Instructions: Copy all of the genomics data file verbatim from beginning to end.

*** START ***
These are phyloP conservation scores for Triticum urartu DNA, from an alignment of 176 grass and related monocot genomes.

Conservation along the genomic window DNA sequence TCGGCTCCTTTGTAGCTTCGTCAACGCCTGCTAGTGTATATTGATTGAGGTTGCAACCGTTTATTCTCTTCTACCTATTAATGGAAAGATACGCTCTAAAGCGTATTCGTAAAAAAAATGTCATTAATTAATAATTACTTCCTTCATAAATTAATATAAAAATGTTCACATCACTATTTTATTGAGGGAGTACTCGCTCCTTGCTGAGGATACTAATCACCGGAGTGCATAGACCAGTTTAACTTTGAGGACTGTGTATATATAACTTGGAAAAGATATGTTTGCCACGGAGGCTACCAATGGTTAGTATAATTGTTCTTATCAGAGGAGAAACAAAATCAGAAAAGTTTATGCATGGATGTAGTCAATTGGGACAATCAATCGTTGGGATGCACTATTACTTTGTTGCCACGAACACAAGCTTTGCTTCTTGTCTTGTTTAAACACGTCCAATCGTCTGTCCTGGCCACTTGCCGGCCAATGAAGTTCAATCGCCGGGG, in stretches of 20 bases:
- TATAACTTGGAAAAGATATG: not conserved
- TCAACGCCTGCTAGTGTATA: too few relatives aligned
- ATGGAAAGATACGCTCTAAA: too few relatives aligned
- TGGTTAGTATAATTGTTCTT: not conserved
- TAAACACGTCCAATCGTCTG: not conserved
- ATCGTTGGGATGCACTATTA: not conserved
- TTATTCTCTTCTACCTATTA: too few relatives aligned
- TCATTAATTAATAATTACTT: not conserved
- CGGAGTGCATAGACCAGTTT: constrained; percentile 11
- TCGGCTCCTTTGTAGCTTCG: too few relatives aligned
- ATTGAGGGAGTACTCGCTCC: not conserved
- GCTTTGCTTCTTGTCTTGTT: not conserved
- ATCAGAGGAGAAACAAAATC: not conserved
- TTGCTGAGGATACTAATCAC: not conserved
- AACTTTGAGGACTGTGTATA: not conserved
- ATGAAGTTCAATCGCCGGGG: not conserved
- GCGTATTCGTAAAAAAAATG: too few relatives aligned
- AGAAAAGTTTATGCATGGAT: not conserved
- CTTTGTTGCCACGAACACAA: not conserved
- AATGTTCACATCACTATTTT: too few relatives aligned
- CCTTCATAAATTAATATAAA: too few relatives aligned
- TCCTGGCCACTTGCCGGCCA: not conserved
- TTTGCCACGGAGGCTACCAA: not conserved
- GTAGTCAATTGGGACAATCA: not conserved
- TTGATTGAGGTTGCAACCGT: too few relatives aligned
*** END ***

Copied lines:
These are phyloP conservation scores for Triticum urartu DNA, from an alignment of 176 grass and related monocot genomes.

Conservation along the genomic window DNA sequence TCGGCTCCTTTGTAGCTTCGTCAACGCCTGCTAGTGTATATTGATTGAGGTTGCAACCGTTTATTCTCTTCTACCTATTAATGGAAAGATACGCTCTAAAGCGTATTCGTAAAAAAAATGTCATTAATTAATAATTACTTCCTTCATAAATTAATATAAAAATGTTCACATCACTATTTTATTGAGGGAGTACTCGCTCCTTGCTGAGGATACTAATCACCGGAGTGCATAGACCAGTTTAACTTTGAGGACTGTGTATATATAACTTGGAAAAGATATGTTTGCCACGGAGGCTACCAATGGTTAGTATAATTGTTCTTATCAGAGGAGAAACAAAATCAGAAAAGTTTATGCATGGATGTAGTCAATTGGGACAATCAATCGTTGGGATGCACTATTACTTTGTTGCCACGAACACAAGCTTTGCTTCTTGTCTTGTTTAAACACGTCCAATCGTCTGTCCTGGCCACTTGCCGGCCAATGAAGTTCAATCGCCGGGG, in stretches of 20 bases:
- TATAACTTGGAAAAGATATG: not conserved
- TCAACGCCTGCTAGTGTATA: too few relatives aligned
- ATGGAAAGATACGCTCTAAA: too few relatives aligned
- TGGTTAGTATAATTGTTCTT: not conserved
- TAAACACGTCCAATCGTCTG: not conserved
- ATCGTTGGGATGCACTATTA: not conserved
- TTATTCTCTTCTACCTATTA: too few relatives aligned
- TCATTAATTAATAATTACTT: not conserved
- CGGAGTGCATAGACCAGTTT: constrained; percentile 11
- TCGGCTCCTTTGTAGCTTCG: too few relatives aligned
- ATTGAGGGAGTACTCGCTCC: not conserved
- GCTTTGCTTCTTGTCTTGTT: not conserved
- ATCAGAGGAGAAACAAAATC: not conserved
- TTGCTGAGGATACTAATCAC: not conserved
- AACTTTGAGGACTGTGTATA: not conserved
- ATGAAGTTCAATCGCCGGGG: not conserved
- GCGTATTCGTAAAAAAAATG: too few relatives aligned
- AGAAAAGTTTATGCATGGAT: not conserved
- CTTTGTTGCCACGAACACAA: not conserved
- AATGTTCACATCACTATTTT: too few relatives aligned
- CCTTCATAAATTAATATAAA: too few relatives aligned
- TCCTGGCCACTTGCCGGCCA: not conserved
- TTTGCCACGGAGGCTACCAA: not conserved
- GTAGTCAATTGGGACAATCA: not conserved
- TTGATTGAGGTTGCAACCGT: too few relatives aligned